Posted by: bridex | June 11, 2008

Kill the Mindanao Stigma: Let Sulu UNdevelopment remain in Sulu

When I started this blog, I swore that I shall never post anything that risk besmirching the image of my hometown, Davao, and the rest of Mindanao.  The purpose of this blog, I resolved, was to promote tourism, discuss news and developments, exhibit photos, and mark important events in Davao and the Mindanao beyonds.

The Mindanao Stigma occurs much like a contagion, wherein generalized reports of events and anomalies in a single point in Mindanao cause the entire island or region to be grouped, labeled, or branded, as to create public impression that such events or anomalies pervade or exist all throughout it.

I surmise that it is time for me to get real, down and dirty in the face of a shocking UNdevelopment.

Yesterday evening, getting home from a whole day of pounding in a government office in Taft Avenue, Manila, I found a mouth-rending news story on GMA.  It was about TV journalist Cez Drilon’s alleged kidnapping in Sulu.

Sulu, of course, is a sub-archipelago in southwestern Mindanao. Now, there’s the rub — the mere mention of “Mindanao” would most certainly act as an invocation of the ugly specters of terrorism and unrest. This would likely happen to the uninformed or to those who have not set foot on Mindanao. It’s a sorry cycle that’s hard to undo in the non-Mindanawon psyche.  Well, that includes foreigners who would normally feel hesitation whenever met with the prospect of getting to Mindanao.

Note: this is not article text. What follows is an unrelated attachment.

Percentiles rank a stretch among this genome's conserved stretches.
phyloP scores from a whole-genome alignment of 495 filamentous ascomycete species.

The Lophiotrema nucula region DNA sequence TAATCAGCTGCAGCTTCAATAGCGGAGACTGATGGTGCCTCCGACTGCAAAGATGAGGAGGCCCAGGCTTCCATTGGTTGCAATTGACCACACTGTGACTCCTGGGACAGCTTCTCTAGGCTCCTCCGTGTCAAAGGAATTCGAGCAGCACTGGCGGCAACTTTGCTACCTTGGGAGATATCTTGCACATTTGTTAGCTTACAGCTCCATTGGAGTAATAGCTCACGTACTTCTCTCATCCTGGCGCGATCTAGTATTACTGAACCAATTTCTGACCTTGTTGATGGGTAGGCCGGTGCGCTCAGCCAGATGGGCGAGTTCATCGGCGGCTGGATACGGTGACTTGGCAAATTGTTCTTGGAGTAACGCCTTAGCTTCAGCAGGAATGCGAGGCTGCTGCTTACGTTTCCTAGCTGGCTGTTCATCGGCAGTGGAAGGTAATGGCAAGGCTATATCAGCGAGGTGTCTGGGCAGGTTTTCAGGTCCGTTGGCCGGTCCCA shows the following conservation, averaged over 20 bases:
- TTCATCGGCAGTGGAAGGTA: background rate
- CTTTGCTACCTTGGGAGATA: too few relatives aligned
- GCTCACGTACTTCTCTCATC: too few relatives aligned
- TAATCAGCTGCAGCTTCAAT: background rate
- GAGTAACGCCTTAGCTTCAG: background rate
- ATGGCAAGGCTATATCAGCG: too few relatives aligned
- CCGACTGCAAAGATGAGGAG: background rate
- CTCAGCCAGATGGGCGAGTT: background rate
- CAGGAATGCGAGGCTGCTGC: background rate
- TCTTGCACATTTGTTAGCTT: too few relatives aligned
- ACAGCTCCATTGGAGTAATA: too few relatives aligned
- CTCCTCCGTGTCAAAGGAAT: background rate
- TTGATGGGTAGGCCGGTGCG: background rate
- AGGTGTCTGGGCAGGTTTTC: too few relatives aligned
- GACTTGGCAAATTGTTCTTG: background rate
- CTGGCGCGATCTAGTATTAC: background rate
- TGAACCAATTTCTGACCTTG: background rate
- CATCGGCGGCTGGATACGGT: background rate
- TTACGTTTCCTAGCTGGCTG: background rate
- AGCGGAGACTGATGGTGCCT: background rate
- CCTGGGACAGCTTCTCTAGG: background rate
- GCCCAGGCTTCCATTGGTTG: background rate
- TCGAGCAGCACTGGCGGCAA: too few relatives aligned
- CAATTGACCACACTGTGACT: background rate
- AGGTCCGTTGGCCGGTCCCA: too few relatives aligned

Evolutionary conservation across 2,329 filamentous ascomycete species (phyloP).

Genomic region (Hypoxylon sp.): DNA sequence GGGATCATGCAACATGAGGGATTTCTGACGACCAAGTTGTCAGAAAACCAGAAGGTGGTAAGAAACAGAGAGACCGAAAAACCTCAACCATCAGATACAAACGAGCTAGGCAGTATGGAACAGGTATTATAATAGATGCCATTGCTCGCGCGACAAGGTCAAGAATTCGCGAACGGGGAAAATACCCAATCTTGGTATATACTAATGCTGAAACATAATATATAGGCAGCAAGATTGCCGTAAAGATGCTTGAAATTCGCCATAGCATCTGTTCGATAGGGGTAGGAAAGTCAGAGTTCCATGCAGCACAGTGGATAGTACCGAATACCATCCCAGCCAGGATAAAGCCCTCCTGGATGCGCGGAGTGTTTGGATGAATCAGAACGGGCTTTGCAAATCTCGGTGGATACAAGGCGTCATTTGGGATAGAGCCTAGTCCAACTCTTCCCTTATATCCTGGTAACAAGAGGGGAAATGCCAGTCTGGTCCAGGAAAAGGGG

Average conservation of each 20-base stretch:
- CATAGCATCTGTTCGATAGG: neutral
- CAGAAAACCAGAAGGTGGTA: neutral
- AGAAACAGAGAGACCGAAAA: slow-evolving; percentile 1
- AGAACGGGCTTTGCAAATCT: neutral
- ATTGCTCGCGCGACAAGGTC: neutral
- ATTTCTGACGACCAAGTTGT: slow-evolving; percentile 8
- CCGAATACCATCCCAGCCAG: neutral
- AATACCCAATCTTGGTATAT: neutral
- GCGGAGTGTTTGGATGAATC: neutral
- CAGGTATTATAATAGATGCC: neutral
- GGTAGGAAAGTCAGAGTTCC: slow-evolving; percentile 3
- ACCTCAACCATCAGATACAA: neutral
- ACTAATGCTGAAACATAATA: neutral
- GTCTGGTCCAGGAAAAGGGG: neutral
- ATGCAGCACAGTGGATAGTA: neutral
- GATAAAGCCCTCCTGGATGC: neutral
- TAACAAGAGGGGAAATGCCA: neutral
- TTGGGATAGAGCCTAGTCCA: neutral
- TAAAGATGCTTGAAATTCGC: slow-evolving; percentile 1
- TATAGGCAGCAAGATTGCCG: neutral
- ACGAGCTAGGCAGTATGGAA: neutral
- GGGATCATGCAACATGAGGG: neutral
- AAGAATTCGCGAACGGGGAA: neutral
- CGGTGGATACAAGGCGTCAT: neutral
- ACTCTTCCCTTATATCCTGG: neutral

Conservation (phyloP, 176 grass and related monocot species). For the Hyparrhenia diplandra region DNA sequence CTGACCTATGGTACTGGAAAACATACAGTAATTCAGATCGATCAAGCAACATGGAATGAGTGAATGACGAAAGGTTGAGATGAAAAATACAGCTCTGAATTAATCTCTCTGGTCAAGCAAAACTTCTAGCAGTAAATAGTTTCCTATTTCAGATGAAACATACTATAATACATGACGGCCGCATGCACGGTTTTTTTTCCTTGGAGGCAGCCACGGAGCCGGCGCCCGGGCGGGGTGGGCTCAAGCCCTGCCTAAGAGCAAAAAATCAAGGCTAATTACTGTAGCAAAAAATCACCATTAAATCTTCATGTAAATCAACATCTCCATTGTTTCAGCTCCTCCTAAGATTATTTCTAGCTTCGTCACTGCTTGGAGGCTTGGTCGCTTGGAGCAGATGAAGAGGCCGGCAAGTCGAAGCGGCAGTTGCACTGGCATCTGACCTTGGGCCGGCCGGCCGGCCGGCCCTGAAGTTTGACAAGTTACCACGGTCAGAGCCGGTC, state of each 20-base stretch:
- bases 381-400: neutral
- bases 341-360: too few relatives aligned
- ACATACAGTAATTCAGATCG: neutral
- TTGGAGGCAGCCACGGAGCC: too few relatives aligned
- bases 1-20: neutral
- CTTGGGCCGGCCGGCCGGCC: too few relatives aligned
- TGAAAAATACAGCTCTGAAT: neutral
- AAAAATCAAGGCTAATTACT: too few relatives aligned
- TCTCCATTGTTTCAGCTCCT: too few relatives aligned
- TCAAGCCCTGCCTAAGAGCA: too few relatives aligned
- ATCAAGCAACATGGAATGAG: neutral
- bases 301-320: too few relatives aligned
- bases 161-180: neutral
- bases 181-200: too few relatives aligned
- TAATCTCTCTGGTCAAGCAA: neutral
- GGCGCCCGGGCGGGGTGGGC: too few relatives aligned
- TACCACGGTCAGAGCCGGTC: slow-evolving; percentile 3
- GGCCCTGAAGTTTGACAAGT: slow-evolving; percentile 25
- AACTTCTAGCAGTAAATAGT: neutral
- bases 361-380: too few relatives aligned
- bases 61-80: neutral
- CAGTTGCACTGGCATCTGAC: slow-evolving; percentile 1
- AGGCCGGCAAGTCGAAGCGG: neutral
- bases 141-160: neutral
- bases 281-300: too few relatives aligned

It’s about time, perhaps that the media collectively take on the responsibility of finally eradicating the “Mindanao stigma” and its destructive effects. That will do a lot in safeguarding not only the good image but also the potentials of the other provinces, cities or regions who have been unduly dragged into this branding trap when in fact none of the evils occur in these places.

The foreigners i’ve seen in Davao have a lot to tell their brethren (is this term in any way gender-insenstive?) on what they had been missing for not coming over.  Hopefully, that would elicit non-visitor regret for ever believing in generalist anti-Mindanao travel advisories.  Because, after all, Mindanao is not all about kidnappings, skirmishes, rebellions, insurgency and unrest.  For instance, tourists who have been to Davao can attest to the peace and security, not to mention the wonders and tourist attractions which abound from its islands to its highlands.